Research Themes

Uncertainty Theory

Dr Cuzzolin is a world expert in the theory of belief functions, having published two monographs on the topic. His main contribution is a geometric approach to uncertainty theory in which every measure can be represented as a point of an appropriate convex space. The group is active on a number of topics in this field, including: probability and possibility transformation for efficient computation, decision making, the algebra of decision spaces (frames of discernment), and the total belief theorem.

Computer Vision

The AI and Vision group, in close collaboration with Oxford University's Torr Vision Group, has a multi-year experience in hot computer vision topics such as action, gesture and activity recognition, pose estimation, segmentation and matching of articulated bodies, voxelset analysis, video retrieval. Machine learning techniques employed range from deep learning and convolutional neural networks, to hidden Markov models, metric learning, dimensionality reduction, and discriminative part-based models.

Machine Learning

The group is active in machine learning (in particular metric learning for dynamical models, weakly supervised classification, imprecise dynamical models), and its application to problems such as big data, gait and daily activity analysis for dementia diagnosis and monitoring, vehicle classification via inductive loops, and activity localisation and recognition. More recently our interests are moving towards continual, self-supervised and federated learning.

Artificial Intelligence

Artificial intelligence is already part of our lives. Smart cars will engage our roads in less than ten years' time; shops with no checkout, which automatically recognise customers and what they purchase, are already open for business. But to enable machines to deal with uncertainty, we must fundamentally change the way machines learn from the data they observe so that they will be able to cope with situations they have never encountered in the safest possible way. Interacting naturally with human beings and their complex environments will only be possible if machines are able to put themselves in people's shoes: in other words, to read our minds.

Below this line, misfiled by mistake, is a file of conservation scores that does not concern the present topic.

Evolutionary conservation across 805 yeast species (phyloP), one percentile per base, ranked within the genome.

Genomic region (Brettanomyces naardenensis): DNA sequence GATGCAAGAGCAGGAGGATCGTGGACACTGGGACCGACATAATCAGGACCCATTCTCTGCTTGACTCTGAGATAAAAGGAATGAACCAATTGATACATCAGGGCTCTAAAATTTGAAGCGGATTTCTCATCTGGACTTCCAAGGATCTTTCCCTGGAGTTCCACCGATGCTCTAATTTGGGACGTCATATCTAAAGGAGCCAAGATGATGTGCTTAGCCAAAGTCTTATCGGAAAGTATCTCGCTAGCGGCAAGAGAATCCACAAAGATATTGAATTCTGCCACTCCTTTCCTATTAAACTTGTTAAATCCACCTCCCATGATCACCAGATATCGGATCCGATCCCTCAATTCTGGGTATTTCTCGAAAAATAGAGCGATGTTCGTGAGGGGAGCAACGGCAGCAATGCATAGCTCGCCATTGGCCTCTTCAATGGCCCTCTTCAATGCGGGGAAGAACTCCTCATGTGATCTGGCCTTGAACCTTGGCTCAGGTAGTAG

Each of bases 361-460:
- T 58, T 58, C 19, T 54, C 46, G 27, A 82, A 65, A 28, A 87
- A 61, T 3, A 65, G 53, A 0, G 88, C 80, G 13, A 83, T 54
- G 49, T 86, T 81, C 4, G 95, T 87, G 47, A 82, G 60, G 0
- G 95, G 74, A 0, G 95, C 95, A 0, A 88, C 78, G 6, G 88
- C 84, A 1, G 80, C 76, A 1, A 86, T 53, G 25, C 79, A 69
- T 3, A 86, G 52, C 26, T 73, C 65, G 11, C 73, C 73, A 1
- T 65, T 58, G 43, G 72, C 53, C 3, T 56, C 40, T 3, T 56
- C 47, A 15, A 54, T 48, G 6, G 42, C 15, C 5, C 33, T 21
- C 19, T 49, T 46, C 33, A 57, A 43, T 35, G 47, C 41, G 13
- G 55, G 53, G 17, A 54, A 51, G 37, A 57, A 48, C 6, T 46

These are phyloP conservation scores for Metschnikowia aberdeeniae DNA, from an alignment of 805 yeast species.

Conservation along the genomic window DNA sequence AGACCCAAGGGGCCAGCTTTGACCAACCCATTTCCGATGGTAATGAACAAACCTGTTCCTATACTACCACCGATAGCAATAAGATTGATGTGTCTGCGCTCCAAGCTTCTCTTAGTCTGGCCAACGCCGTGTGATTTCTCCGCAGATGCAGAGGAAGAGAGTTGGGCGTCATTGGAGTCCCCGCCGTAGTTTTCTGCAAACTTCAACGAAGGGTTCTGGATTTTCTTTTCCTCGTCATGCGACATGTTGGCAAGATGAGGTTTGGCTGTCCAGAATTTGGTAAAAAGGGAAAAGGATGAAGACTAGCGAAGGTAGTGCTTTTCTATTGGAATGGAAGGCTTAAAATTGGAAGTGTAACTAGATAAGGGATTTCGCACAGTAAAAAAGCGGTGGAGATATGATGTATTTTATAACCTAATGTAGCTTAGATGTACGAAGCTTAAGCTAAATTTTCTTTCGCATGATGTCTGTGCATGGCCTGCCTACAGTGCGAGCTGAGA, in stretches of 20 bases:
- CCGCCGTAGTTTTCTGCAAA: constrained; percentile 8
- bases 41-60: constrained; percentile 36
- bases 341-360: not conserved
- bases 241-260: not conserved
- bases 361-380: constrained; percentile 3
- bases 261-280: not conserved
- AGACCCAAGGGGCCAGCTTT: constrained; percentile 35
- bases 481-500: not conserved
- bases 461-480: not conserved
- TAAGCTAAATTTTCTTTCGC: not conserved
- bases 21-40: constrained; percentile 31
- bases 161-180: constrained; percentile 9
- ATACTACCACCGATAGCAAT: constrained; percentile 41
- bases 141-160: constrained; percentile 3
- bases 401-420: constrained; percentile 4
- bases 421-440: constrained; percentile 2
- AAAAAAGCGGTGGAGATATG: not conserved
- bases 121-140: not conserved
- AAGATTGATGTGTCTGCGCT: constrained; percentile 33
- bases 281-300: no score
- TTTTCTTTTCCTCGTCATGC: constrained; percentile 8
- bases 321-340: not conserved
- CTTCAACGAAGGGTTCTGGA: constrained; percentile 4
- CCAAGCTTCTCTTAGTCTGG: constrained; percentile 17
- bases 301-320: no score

The early recognition of the various forms of dementia is a difficult task, as mild symptoms and other health issues with similar traits can complicate their clinical evaluation.
We propose an integrated framework for the early discriminative assessment and monitoring of dementia, based on the development of novel machine learning methodologies for classifying time series and unconstrained videos, and their application to both daily activities and laboratory tasks involving a combination of gait and cognitive tasks, which have demonstrated an ability to discriminate in early stages.


The Visual AI Lab collaborates very closely with the Cognitive Robotics group, led by Professor Nigel Crook and Dr Matthias Rolf. In particular, we are interested in human-robot interaction, EEG classification coupled with humanoid robots for the creation of emotional robot avatars, and robot assistants for laparoscopic surgery.
The two groups are involved in the Intelligent Transport Systems doctoral training programme, and collaborate with the Autonomous Driving research group led by Dr Andrew Bradley.